June 02, 2005
As HIV/AIDS Migrates Beyond Africa to Other Emerging Markets, So Too Do Business Risks
by William Baue
Concern over HIV/AIDS-related business risks is also shifting from the socially responsible
investment community to the mainstream investment community.
Concern over the business risk of the global migration of HIV/AIDS is spreading from the socially
responsible investment (SRI) community to the mainstream investment community. The concentration
of HIV/AIDS in Sub-Saharan Africa (home to 65 percent of global cases) is now dispersing to
economically significant emerging markets such as Brazil, Russia, India, China (the "BRIC" group,
home to 42 percent of global population and 8 percent of global gross domestic product.) This
according to a recent report, HIV/AIDS
Beyond Africa: Managing the Financial Impacts, jointly produced by SRI firm F&C Asset Management and the mainstream firm UBS Investment Bank.
"I think it's incredibly
important that UBS has done this," said Dan Rosan, director of the public health and access to capital programs at the Interfaith
Center on Corporate Responsibility (ICCR). A
coalition of 275 faith-based institutional investors with $110 billion in assets, ICCR advocates
for companies to address HIV/AIDS as both a business and human rights issue, among many other
things. "This report will make my job as an advocate significantly easier, because we can bring
together the very "buttoned-down" concerns of UBS with the humanitarian concerns of the ICCR
members providing treatment and service on the ground in Africa and in India."
also applauds the work of ICCR associate member F&C, though he laments that the faith-based SRI
community has had to lead on HIV/AIDS issues in the relative dearth of input from the secular SRI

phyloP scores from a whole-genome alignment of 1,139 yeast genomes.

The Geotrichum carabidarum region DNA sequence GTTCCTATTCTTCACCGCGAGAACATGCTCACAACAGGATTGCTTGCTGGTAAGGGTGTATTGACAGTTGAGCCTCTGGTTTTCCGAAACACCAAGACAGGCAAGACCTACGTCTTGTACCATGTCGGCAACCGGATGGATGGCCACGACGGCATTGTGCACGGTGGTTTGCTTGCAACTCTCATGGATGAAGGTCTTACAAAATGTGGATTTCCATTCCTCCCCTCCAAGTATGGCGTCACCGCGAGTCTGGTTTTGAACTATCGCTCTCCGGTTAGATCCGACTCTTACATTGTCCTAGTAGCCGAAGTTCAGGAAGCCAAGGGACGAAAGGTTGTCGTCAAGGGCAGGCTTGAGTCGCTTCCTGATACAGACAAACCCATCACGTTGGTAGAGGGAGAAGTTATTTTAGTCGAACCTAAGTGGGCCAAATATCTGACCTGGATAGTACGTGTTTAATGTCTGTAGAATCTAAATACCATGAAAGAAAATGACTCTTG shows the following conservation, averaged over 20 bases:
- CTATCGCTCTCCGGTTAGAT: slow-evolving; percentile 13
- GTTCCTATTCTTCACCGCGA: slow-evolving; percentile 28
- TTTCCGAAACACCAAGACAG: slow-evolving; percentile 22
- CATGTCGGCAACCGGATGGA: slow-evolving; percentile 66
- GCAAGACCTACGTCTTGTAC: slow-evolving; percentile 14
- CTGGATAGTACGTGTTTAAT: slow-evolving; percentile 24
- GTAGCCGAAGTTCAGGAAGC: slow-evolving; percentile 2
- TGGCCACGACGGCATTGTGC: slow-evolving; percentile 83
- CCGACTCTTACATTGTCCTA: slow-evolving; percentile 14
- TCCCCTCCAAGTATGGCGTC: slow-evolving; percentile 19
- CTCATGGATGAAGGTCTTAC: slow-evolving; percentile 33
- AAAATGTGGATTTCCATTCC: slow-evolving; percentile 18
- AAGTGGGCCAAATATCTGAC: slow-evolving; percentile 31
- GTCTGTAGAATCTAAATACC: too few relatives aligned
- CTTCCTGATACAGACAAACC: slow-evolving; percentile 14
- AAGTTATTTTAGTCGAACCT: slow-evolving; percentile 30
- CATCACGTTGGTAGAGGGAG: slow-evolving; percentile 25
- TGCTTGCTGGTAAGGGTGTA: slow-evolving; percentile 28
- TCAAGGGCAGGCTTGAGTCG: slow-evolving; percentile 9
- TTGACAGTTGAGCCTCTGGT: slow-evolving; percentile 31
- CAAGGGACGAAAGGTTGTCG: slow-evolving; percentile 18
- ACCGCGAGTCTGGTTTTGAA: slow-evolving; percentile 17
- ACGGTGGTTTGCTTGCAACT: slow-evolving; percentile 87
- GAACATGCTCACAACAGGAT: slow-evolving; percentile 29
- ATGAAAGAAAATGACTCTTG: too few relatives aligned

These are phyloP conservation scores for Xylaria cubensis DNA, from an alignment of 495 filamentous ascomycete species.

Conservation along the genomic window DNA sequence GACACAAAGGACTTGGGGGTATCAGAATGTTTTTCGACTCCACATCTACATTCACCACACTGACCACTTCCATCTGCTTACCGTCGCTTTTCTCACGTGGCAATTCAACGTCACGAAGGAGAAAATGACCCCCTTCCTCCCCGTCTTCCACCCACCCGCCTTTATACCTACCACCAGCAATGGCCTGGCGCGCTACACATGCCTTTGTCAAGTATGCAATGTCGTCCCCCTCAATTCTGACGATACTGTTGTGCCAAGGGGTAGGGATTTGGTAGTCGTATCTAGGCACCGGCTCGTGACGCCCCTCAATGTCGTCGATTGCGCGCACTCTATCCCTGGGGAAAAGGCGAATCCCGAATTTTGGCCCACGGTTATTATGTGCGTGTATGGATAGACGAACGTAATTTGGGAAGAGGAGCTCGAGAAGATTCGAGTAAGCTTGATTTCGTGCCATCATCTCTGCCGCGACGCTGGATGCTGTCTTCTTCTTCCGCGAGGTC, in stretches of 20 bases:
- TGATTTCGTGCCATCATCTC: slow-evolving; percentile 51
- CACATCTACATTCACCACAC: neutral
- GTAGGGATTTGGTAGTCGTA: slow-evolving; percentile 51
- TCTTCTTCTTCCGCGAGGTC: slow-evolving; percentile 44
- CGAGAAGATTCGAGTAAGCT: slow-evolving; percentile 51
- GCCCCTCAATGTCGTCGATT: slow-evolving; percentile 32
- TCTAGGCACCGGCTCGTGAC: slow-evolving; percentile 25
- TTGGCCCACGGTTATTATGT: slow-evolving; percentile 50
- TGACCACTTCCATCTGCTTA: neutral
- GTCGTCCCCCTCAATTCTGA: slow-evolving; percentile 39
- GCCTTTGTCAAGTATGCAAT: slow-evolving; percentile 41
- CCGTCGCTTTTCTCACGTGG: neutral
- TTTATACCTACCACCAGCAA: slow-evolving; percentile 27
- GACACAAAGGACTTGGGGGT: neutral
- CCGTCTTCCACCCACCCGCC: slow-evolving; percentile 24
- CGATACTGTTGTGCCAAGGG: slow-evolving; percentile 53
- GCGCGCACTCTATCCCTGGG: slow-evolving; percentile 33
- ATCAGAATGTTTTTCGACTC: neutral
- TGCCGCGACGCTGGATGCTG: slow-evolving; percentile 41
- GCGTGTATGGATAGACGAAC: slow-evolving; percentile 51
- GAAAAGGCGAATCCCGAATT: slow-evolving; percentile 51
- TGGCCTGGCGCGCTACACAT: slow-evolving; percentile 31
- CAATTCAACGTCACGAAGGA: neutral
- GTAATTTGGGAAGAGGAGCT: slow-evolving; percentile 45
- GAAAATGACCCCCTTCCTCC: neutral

community, with the exception of Boston
Common Asset Management. In this sense, UBS is far beyond many SRI firms in terms of its
analysis of HIV/AIDS issues, and the analytical sophistication UBS brings to the table clearly
enhances the report.
"I have only good things to say about this report: I think it's well
written, a must-read for business leaders and public policy makers," Mr. Rosan told
SocialFunds.com. "It addresses a number of issues that have been discussed in different locations
but have never been pulled all together, so it paints a whole picture in terms of what the risks
are, how can those risks be mitigated, and how the market evaluates those risks."
the meat of the report is when it asks whether risks posed by HIV/AIDS affect the valuation of
stocks--that piece has really been missing from the research," added Mr. Rosan.
UBS's Stock Screening Tool, the report authors matched a set of 34 South African firms (due to the
high HIV/AIDS prevalence there and firms' familiarity with the problem) with same-sector "pairs,"
one set from the developed markets and one from emerging markets. Comparing profit margins yielded
no clear difference in analysts' fundamental expectations. Comparing valuations, however, produced
striking differences, with South African firms valued lower than their counterparts in both
developed and emerging markets.
"There appears to be a 'South African risk premium' in
valuations," state the report authors, Julie Hudson and Shirley Knott from UBS and Karina Litvack,
Kirsty Jenkinson, and Anna Krutikov from F&C. "Markets often move more quickly than companies and
analysts in reflecting the impact of change."
"One possible explanation of this movement
is that, amongst other things, the presence of HIV/AIDS could be affecting the valuations of South
African firms," the authors continue.
A logical extension of this line of reasoning is
that companies in the BRIC countries will likely experience the same "risk premium" effect on
valuation and thus trade at a discount in the absence of significant action to address
"The report does not go that far, but I, as an ICCR program
director, would go that far," said Mr. Rosan.
Another standout aspect of the report
that also breaks new ground is its recommendation to utilize the "net present value" (NPV)
accounting technique in valuing the impact of HIV/AIDS.
"The net present value approach is
their plea to change the way that you account for HIV/AIDS programs so that they become essentially
investments rather than costs," explained Mr. Rosan. "This strategy really impacts the incentive
stream--accounting for HIV/AIDS impacts using traditional methods creates disincentives to
addressing the problems, but the NPV method apparently lowers those barriers, so looking at the
accounting is important, but I've never seen anybody look at it before."